By DAVID GREEN
A friend recounted the story today of a recent restaurant incident in which her toddler developed digestive problems while at a restaurant. It was quite a mess, especially away from home.
I told her it reminded me of when Ben was about a year old and we had set out for a vacation to the north....
No, don’t worry. I’m not going into the details of that messy episode on a sidewalk in Lansing. You’ll have to ask for details if you’re really curious.
But I do have some things to say about childhood. The stories above might be classified under parental fears. What I found recently starts earlier: a list of fears ranked from childhood through parenthood.
The list appears to be a joint effort by Jan Pettit and Ray Federman). One of those two—or both of those two—must have come up with this ranking.
Here are the top five: Fear of the Dark. Fear of Separation. Fear of Abandonment. Fear of Wicked Step-Parents. Fear of Pee Accidents.
When I first read that list, I felt a little uneasy. I knew those things. I understand them. There must be remnants still lurking within.
At the top of the list, Fear of the Dark is actually expanded to Fears in the Dark, such as the creature under the bed or the man in the closet.
I can’t recall an excessive fear of the dark, but it was there. I was always aware that something might reside under the bed.
You know, I still think about that from time to time, although I’m not sure what I think might be under there. It’s no longer a fear, just the thought. Would someone actually hide under there amid the stored paper towels and toilet paper? This house is really lacking in the closet, pantry and storage area department.
How about a space alien? I don’t see that on this list. Are we alien-lurkers in such a minority?
Think about it; what really could be under a bed in wait? Nothing, or, you might say, most anything.
Let’s move on.
Fear of Separation. It seems like parents worry about this more than kids. Kids just wander off, then fear strikes when they realize that the man walking next to them in the store is not their father.
The Pettit/Federman list suggests fear of getting lost in a crowd—either accidentally or on purpose—and the fear of getting lost in the woods.
Fear of Abandonment: parents dying, parents divorcing, one parent moving, parents remarrying. And what about parents moving and forgetting to let you know the new address?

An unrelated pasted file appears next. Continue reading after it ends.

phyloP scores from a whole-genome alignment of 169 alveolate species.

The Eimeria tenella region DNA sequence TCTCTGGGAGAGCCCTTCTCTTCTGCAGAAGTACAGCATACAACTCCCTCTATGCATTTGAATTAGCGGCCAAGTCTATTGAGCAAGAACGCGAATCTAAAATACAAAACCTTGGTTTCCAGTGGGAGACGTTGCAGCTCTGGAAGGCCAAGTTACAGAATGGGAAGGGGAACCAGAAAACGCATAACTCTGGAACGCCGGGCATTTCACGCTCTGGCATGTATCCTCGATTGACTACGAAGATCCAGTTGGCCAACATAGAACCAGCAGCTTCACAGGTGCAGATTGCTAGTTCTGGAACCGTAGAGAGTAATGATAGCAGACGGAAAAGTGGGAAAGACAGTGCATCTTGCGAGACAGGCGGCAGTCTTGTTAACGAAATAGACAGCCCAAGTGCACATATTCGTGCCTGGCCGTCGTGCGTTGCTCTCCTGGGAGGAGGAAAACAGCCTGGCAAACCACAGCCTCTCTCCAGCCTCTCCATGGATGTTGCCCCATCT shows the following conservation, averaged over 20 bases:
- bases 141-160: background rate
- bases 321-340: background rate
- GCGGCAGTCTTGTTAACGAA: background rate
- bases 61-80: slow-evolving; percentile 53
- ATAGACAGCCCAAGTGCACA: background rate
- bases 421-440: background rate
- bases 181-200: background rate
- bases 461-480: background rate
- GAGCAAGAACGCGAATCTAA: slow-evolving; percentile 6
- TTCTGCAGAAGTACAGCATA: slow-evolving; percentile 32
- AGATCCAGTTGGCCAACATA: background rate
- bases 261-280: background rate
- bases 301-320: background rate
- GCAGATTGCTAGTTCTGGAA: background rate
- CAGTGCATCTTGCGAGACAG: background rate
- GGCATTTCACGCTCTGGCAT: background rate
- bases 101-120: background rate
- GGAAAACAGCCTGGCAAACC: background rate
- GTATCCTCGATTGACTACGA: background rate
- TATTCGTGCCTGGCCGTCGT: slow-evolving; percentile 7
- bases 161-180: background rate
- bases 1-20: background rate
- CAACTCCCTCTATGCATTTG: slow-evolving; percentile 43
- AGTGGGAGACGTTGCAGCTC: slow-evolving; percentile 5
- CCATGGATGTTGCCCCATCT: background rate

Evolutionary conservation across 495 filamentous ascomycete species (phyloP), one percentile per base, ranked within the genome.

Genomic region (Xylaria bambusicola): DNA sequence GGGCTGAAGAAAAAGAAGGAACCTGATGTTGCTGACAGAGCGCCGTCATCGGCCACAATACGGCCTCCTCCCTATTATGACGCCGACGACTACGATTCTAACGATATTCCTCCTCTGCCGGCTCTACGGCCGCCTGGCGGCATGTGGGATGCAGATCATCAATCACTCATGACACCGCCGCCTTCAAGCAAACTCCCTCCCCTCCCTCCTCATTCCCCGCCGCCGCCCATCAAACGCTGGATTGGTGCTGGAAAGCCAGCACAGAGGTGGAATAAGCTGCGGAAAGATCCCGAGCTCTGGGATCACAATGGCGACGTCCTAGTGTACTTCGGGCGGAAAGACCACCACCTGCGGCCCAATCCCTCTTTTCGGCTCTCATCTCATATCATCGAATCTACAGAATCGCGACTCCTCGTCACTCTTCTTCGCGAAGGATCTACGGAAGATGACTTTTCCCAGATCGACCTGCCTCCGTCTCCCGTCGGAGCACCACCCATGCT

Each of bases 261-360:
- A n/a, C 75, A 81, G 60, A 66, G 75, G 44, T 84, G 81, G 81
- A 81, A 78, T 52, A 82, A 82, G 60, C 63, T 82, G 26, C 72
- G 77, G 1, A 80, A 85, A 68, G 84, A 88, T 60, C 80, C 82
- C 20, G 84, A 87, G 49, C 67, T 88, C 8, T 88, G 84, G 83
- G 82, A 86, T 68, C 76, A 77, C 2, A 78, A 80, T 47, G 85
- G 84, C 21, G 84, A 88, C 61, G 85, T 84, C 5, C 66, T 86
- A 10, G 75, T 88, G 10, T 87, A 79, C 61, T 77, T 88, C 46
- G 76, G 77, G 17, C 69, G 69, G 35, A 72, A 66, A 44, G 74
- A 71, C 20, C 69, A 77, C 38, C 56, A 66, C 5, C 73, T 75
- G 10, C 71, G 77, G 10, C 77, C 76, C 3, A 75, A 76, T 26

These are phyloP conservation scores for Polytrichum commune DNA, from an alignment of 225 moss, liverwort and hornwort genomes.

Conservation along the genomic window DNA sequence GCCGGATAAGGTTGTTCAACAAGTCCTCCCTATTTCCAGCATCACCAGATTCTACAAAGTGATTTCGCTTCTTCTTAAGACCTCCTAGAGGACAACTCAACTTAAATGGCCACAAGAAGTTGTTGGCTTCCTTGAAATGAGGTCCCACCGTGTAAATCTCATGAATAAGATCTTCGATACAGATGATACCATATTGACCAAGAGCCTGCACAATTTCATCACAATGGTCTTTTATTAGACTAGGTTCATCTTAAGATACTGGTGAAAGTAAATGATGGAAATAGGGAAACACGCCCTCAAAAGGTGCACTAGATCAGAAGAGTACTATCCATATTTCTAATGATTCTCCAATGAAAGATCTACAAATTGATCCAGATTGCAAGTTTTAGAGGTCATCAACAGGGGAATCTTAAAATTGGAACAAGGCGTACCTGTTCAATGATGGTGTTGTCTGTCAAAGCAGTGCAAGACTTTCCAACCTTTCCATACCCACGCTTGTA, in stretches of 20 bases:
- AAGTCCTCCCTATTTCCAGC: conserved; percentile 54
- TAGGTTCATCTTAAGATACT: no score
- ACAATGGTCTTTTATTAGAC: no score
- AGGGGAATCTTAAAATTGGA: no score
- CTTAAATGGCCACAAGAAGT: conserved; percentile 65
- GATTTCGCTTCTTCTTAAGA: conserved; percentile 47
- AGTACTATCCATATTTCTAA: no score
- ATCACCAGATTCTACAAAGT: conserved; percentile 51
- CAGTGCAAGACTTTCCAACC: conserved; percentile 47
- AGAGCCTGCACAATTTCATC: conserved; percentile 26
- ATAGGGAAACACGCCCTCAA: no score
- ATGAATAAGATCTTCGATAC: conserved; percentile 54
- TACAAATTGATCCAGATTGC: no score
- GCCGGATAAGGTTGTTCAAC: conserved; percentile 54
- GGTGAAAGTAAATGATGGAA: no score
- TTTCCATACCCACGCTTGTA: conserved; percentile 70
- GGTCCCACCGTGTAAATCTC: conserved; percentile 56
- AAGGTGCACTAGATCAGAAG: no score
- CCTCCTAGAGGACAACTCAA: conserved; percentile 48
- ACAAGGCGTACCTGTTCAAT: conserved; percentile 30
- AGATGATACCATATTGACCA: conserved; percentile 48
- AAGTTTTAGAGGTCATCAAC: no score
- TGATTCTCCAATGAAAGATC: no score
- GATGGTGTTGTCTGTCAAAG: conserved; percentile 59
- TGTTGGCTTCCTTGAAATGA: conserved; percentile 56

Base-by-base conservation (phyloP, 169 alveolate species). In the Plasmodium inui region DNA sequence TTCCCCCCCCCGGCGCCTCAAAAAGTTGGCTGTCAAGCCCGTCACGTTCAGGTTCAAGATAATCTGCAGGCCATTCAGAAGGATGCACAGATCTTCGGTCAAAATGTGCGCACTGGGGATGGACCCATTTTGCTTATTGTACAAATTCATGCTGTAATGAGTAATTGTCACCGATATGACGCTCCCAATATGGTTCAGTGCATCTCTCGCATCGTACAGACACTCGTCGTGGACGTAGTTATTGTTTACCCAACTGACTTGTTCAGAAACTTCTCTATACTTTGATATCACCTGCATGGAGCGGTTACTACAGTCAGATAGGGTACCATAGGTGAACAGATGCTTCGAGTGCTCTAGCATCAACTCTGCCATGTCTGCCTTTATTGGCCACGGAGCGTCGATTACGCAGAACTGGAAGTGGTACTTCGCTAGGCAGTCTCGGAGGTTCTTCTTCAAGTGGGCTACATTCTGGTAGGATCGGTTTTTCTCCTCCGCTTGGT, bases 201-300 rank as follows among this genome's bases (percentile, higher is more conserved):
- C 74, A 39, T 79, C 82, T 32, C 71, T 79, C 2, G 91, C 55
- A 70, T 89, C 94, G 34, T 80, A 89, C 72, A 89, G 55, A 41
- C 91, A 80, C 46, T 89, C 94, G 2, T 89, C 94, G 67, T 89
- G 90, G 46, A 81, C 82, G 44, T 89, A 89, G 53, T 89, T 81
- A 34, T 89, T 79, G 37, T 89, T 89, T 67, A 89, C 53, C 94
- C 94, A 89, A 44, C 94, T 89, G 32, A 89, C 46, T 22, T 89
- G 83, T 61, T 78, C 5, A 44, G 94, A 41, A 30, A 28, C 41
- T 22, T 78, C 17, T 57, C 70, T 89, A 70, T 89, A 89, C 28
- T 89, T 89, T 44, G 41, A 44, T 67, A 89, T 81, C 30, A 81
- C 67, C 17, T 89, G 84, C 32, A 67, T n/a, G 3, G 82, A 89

Next on the list—Fear of Wicked Step-parents—stems from the parents dying fear. That was a real one for me as a youngster. I knew who my godparents were and I liked them just fine, but I wasn’t ready to move to another city and live with them.
Fear of Pee Accidents? If I had that fear, it’s been too long ago to remember. That one should probably appear again later on the older adult list.
The list doesn’t stop with childhood. Next comes Fear of Bras: needing one, not needing one, anyone looking closely enough to know.
Fear of Menstrual Period: fear of getting it, fear of not getting it.
Fear of Embarrassment: wrong clothes, wrong hair, wrong glasses, wrong body, wrong mother.
There are some odd twists ahead. Fear of Getting Pregnant is listed in the teen years. Fear of Not Getting Pregnant comes later, right after the Fear of Having Married the Wrong Person.
Fear of Rejection (by friends, by boyfriend, by college) appears during school days; but it makes a return years later: Fear of rejection by lovers, by bosses, and again by friends.
Here comes Fear of the Dark once again. This time it focuses on dark parking lots, deserted streets, and, once again, bedrooms.
So now, in the married years, along with Fear of Not Getting Pregnant comes the first Fears of Mortality and then the Fear of Childbirth.
Finally there’s the Fear of Losing a Child with an extensive list of things to worry about, such as crib death and falling down stairs and kidnapper and thin ice and a bad heart and poor judgment and heartbreak.
That’s odd, there’s no mention of abduction by space aliens.